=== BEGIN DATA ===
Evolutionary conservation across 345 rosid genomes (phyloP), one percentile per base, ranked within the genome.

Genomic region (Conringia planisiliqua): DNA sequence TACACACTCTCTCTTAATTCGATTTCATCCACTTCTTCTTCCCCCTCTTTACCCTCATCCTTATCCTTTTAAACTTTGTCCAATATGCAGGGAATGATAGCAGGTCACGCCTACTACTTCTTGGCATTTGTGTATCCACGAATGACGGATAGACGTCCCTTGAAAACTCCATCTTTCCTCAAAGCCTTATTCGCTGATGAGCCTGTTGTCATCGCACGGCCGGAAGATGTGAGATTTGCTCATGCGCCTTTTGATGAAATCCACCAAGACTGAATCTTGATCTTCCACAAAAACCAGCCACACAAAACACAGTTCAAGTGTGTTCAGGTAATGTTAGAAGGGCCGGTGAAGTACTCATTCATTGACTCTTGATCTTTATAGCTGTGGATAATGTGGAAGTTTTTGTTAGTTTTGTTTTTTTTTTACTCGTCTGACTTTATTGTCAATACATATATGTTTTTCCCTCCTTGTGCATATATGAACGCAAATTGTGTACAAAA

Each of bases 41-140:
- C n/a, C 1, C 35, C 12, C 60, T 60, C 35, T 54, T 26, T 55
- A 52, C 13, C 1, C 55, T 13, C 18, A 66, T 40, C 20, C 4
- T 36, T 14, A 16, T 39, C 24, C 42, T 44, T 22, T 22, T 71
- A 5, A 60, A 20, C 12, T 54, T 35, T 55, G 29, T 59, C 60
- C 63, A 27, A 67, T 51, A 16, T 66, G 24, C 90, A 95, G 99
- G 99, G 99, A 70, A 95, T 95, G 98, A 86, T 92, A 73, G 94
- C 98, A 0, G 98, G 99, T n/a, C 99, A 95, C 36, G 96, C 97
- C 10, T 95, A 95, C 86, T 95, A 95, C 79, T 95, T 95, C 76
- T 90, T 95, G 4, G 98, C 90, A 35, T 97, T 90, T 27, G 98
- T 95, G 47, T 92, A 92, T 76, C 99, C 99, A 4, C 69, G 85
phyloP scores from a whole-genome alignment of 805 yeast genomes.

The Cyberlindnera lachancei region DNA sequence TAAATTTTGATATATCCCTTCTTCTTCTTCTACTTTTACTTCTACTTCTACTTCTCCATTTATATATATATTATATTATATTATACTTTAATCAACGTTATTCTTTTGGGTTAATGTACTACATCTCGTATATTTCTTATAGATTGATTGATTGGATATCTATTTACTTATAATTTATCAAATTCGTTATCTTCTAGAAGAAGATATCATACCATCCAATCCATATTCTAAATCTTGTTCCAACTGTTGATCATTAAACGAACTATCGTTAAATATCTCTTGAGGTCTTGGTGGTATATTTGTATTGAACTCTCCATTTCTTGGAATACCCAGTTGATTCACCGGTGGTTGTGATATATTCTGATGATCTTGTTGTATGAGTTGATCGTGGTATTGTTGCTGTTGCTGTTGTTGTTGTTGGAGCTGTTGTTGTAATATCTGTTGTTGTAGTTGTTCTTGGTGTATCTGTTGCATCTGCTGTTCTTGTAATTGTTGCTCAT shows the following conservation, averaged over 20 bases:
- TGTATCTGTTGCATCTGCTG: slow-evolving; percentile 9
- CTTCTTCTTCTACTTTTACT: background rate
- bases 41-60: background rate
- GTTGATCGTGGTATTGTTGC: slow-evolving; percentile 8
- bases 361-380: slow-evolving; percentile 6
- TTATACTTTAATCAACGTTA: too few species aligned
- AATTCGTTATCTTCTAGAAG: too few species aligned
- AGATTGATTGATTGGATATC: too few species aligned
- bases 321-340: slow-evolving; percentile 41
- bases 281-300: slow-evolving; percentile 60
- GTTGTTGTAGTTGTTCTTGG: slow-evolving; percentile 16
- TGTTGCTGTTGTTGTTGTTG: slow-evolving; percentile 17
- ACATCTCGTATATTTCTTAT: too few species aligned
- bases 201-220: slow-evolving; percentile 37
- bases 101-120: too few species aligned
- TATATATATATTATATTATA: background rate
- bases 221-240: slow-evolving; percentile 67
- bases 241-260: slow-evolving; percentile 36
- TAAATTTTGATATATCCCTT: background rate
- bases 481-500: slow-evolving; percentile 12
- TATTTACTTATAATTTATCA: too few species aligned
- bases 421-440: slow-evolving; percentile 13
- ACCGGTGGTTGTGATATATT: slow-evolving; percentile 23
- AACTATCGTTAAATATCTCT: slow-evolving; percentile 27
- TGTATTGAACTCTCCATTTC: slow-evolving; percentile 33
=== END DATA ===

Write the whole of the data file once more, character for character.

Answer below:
Evolutionary conservation across 345 rosid genomes (phyloP), one percentile per base, ranked within the genome.

Genomic region (Conringia planisiliqua): DNA sequence TACACACTCTCTCTTAATTCGATTTCATCCACTTCTTCTTCCCCCTCTTTACCCTCATCCTTATCCTTTTAAACTTTGTCCAATATGCAGGGAATGATAGCAGGTCACGCCTACTACTTCTTGGCATTTGTGTATCCACGAATGACGGATAGACGTCCCTTGAAAACTCCATCTTTCCTCAAAGCCTTATTCGCTGATGAGCCTGTTGTCATCGCACGGCCGGAAGATGTGAGATTTGCTCATGCGCCTTTTGATGAAATCCACCAAGACTGAATCTTGATCTTCCACAAAAACCAGCCACACAAAACACAGTTCAAGTGTGTTCAGGTAATGTTAGAAGGGCCGGTGAAGTACTCATTCATTGACTCTTGATCTTTATAGCTGTGGATAATGTGGAAGTTTTTGTTAGTTTTGTTTTTTTTTTACTCGTCTGACTTTATTGTCAATACATATATGTTTTTCCCTCCTTGTGCATATATGAACGCAAATTGTGTACAAAA

Each of bases 41-140:
- C n/a, C 1, C 35, C 12, C 60, T 60, C 35, T 54, T 26, T 55
- A 52, C 13, C 1, C 55, T 13, C 18, A 66, T 40, C 20, C 4
- T 36, T 14, A 16, T 39, C 24, C 42, T 44, T 22, T 22, T 71
- A 5, A 60, A 20, C 12, T 54, T 35, T 55, G 29, T 59, C 60
- C 63, A 27, A 67, T 51, A 16, T 66, G 24, C 90, A 95, G 99
- G 99, G 99, A 70, A 95, T 95, G 98, A 86, T 92, A 73, G 94
- C 98, A 0, G 98, G 99, T n/a, C 99, A 95, C 36, G 96, C 97
- C 10, T 95, A 95, C 86, T 95, A 95, C 79, T 95, T 95, C 76
- T 90, T 95, G 4, G 98, C 90, A 35, T 97, T 90, T 27, G 98
- T 95, G 47, T 92, A 92, T 76, C 99, C 99, A 4, C 69, G 85
phyloP scores from a whole-genome alignment of 805 yeast genomes.

The Cyberlindnera lachancei region DNA sequence TAAATTTTGATATATCCCTTCTTCTTCTTCTACTTTTACTTCTACTTCTACTTCTCCATTTATATATATATTATATTATATTATACTTTAATCAACGTTATTCTTTTGGGTTAATGTACTACATCTCGTATATTTCTTATAGATTGATTGATTGGATATCTATTTACTTATAATTTATCAAATTCGTTATCTTCTAGAAGAAGATATCATACCATCCAATCCATATTCTAAATCTTGTTCCAACTGTTGATCATTAAACGAACTATCGTTAAATATCTCTTGAGGTCTTGGTGGTATATTTGTATTGAACTCTCCATTTCTTGGAATACCCAGTTGATTCACCGGTGGTTGTGATATATTCTGATGATCTTGTTGTATGAGTTGATCGTGGTATTGTTGCTGTTGCTGTTGTTGTTGTTGGAGCTGTTGTTGTAATATCTGTTGTTGTAGTTGTTCTTGGTGTATCTGTTGCATCTGCTGTTCTTGTAATTGTTGCTCAT shows the following conservation, averaged over 20 bases:
- TGTATCTGTTGCATCTGCTG: slow-evolving; percentile 9
- CTTCTTCTTCTACTTTTACT: background rate
- bases 41-60: background rate
- GTTGATCGTGGTATTGTTGC: slow-evolving; percentile 8
- bases 361-380: slow-evolving; percentile 6
- TTATACTTTAATCAACGTTA: too few species aligned
- AATTCGTTATCTTCTAGAAG: too few species aligned
- AGATTGATTGATTGGATATC: too few species aligned
- bases 321-340: slow-evolving; percentile 41
- bases 281-300: slow-evolving; percentile 60
- GTTGTTGTAGTTGTTCTTGG: slow-evolving; percentile 16
- TGTTGCTGTTGTTGTTGTTG: slow-evolving; percentile 17
- ACATCTCGTATATTTCTTAT: too few species aligned
- bases 201-220: slow-evolving; percentile 37
- bases 101-120: too few species aligned
- TATATATATATTATATTATA: background rate
- bases 221-240: slow-evolving; percentile 67
- bases 241-260: slow-evolving; percentile 36
- TAAATTTTGATATATCCCTT: background rate
- bases 481-500: slow-evolving; percentile 12
- TATTTACTTATAATTTATCA: too few species aligned
- bases 421-440: slow-evolving; percentile 13
- ACCGGTGGTTGTGATATATT: slow-evolving; percentile 23
- AACTATCGTTAAATATCTCT: slow-evolving; percentile 27
- TGTATTGAACTCTCCATTTC: slow-evolving; percentile 33